So it’s no surprise the town coordinated “Millville Night” for Tuesday evening at Citizens Bank Park, with an estimated 6,000 coming to support their own.

“There’s going to be nobody left here,” Hallenbeck joked.

That’s because Millville is Mike Trout. And Mike Trout is Millville.

“Everyone has a sense of pride being from Millville and going to Millville Senior High School and being a Thunderbolt,” Dana Trout said. “We’re just very proud of our town and our school, especially since Mikey gets to represent us, it’s even better.”

Phillies and Nationals postponed, will make game up in doubleheader Wednesday

Phillies and Nationals postponed, will make game up in doubleheader Wednesday

WASHINGTON — After a rain delay of 2 hours and 55 minutes, the Phillies-Nationals game Monday night was postponed and will be made up Wednesday as part of a split doubleheader (1:05 p.m. and 7:05 p.m.).

As a result, Jake Arrieta's start will be pushed back to Tuesday. He will be pitching on six days rest. 

There was no rain or light rain for the first 90 minutes of Monday's delay, but two hard cells hit Nationals Park and fans began flocking to the exits around 9 p.m.

Weather seems to impact the Phillies every time they come to Washington.

From a Phillies perspective, at least all four games will be played this week. Had the game been postponed to a later date, the Nationals could have skipped No. 5 starter Erick Fedde and just gone Patrick Corbin-Max Scherzer-Stephen Strasburg. 

The Phils also probably appreciate not having to play Roman Quinn on a wet, potentially dangerous field in his first game back from injury.

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Injury updates on 7 Phillies, including J.T. Realmuto and Jay Bruce

Injury updates on 7 Phillies, including J.T. Realmuto and Jay Bruce

WASHINGTON — Some updates on the wounded Phillies, who not only have eight players on the injured list but also have a shorter bench than usual with two everyday starters banged up.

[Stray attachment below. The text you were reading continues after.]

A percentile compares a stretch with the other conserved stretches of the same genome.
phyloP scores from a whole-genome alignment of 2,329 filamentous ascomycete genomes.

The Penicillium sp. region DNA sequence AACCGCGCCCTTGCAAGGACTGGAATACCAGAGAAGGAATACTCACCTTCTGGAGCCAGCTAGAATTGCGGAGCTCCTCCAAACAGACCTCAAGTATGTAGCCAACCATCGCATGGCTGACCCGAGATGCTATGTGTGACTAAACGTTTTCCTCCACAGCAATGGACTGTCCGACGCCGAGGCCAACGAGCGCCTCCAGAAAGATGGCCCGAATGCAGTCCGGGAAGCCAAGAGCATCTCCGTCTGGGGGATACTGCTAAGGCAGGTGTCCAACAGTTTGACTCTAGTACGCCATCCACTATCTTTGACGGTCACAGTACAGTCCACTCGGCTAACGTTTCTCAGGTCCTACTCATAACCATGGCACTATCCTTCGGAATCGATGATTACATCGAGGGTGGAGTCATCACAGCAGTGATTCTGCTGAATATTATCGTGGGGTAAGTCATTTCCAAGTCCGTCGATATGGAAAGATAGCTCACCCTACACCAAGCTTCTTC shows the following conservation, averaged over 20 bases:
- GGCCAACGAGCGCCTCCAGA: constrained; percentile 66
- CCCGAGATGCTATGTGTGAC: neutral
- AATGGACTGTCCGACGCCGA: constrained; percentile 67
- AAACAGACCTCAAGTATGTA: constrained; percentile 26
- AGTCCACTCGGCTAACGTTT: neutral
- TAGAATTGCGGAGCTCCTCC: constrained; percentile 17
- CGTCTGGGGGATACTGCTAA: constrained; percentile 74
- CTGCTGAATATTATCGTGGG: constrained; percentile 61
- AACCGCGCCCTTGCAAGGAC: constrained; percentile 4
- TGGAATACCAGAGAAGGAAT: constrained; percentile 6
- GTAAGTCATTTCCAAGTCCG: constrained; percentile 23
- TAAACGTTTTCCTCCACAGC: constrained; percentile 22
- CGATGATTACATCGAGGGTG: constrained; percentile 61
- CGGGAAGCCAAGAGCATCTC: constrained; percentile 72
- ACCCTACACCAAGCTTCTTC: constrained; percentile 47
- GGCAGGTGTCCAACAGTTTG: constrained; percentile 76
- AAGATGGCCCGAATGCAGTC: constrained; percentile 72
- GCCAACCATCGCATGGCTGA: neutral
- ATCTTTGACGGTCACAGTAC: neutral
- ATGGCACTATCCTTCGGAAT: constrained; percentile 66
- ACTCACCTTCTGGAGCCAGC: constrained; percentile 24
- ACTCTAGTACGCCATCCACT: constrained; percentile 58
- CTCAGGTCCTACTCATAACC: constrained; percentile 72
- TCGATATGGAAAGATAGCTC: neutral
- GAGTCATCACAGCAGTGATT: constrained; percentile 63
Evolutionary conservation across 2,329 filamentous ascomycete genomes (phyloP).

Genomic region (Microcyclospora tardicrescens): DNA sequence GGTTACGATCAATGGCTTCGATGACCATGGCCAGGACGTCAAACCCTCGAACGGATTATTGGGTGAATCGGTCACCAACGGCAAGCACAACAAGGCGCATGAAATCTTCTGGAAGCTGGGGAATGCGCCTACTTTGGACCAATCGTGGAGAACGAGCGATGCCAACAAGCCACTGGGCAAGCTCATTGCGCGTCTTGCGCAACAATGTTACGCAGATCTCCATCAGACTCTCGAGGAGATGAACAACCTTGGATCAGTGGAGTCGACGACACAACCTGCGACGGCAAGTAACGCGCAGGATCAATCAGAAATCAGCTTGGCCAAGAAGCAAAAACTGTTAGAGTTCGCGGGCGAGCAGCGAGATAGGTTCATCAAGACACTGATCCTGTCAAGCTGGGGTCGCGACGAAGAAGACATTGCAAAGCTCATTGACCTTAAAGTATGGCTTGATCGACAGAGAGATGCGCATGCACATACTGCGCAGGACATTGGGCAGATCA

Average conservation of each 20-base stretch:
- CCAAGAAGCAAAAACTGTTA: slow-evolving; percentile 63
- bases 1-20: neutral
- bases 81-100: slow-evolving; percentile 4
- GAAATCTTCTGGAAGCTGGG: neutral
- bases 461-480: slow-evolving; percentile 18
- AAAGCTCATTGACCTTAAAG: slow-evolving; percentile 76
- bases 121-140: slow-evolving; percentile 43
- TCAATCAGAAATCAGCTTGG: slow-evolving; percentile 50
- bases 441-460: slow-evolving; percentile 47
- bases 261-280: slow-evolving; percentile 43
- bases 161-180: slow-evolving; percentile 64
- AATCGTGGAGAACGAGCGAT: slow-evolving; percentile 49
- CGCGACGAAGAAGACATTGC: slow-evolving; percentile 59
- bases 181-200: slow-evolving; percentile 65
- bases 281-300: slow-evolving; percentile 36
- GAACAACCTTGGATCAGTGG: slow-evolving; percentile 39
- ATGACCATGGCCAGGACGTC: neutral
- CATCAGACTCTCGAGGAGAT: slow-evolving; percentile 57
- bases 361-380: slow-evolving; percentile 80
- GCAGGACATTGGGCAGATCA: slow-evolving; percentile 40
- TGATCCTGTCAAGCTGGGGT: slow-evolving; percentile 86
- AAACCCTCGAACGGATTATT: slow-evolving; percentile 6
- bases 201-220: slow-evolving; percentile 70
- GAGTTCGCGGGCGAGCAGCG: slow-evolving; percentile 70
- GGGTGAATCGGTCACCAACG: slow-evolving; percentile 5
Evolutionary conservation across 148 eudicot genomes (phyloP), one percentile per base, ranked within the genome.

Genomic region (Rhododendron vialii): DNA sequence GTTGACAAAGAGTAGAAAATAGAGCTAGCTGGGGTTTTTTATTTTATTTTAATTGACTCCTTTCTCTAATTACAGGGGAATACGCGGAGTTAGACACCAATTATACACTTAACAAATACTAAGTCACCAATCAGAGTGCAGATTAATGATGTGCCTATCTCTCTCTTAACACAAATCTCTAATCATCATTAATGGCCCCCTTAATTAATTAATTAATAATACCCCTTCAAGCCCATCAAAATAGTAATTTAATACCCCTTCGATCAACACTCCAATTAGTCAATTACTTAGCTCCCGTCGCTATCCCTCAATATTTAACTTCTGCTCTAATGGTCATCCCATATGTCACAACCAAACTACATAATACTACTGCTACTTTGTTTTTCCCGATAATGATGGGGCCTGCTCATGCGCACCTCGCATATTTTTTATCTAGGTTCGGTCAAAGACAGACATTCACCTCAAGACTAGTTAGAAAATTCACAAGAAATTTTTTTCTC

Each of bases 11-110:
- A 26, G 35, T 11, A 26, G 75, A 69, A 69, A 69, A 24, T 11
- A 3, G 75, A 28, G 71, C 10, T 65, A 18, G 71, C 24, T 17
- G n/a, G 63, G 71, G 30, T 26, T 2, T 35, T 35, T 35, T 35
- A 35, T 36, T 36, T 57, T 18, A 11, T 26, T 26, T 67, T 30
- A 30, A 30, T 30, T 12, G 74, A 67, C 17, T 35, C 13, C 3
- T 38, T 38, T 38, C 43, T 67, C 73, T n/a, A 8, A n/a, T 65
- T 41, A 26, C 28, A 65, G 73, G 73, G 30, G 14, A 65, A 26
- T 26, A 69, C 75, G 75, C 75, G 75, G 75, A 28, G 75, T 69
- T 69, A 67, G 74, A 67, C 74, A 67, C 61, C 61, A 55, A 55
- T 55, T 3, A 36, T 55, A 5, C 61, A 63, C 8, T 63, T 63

CF Roman Quinn

Quinn was activated off the IL Monday and will bat sixth in Monday's lineup against tough Nationals lefty Patrick Corbin. Formerly a switch-hitter, Quinn will now bat exclusively from the right side.

Because he has been hurt so frequently, the Phillies will be cautious with Quinn. The tentative plan is to use him off the bench Tuesday as the Phillies pay attention to how he bounces back from the start Monday.

Quinn can still provide value for this team, especially with the collection of injuries to centerfielders.

OF Jay Bruce

Bruce (hamstring) was out of Monday's lineup as a precaution — and also because Corbin was the opponent — but will likely be available to pinch-hit.

C J.T. Realmuto

Realmuto got a second straight day off Monday as he recovers from taking a foul ball to the groin midway through Saturday's game.

Realmuto caught the first 105 innings in the month of June and was due for a day off but didn't want it to come like this.

"We want him to be feeling himself," manager Gabe Kapler said. "Doesn't mean that he's going to feel perfect by the time we put him back in the lineup but we definitely want to be sensitive to the fact that he's still a little bit sore. I don't think it's so much about him re-injuring the area as it is not doing anything else that might cause a problem."

RHP Tommy Hunter

As expected, Hunter (flexor strain) will begin a rehab assignment Monday night with Class A Clearwater. He isn't too far away from making his season debut.

LHP Adam Morgan

Morgan (flexor strain) threw a bullpen session Sunday for the second time in four days. Last week, Kapler indicated Morgan may be able to return this upcoming weekend. There should be more clarity tonight or Tuesday on his status.

RHP Jerad Eickhoff

Eickhoff was placed on the injured list Monday with biceps tendinitis, a day after allowing five runs and two more homers in one inning of relief.

Eickhoff first felt the nagging injury in Milwaukee on May 24 but tried to play through it, as most guys do, for better or for worse.

"Just been something that's been bugging him a little bit and not allowing him to get loose the way he wants to get loose," Kapler said. "Out of respect for one of our hardest workers and most prepared individuals, it makes sense to really pay attention to that and protect him and get him back in his best physical baseball condition."

It's the second Phillies injury this week in which a player tried to play through pain and had to miss some time because of it. Bruce first felt his hamstring tightness "three or four days" before exiting Saturday's game, according to the player.

Would Kapler rather his guys tell him when they first start feeling pain?

"I understand what it's like to be a player and want to play through things that feel nagging," he said. "These guys are professionals, they all want as many opportunities as they can possibly get. We talk a lot about the more communication, the better. I also understand the position our players are in."

OF Adam Haseley

Haseley remains out with a groin injury but is making some progress. He took batting practice and shagged fly balls Monday in D.C.

The next step would be practicing baseball-like movements such as bursting out of the batter's box and simulating a stolen base attempt.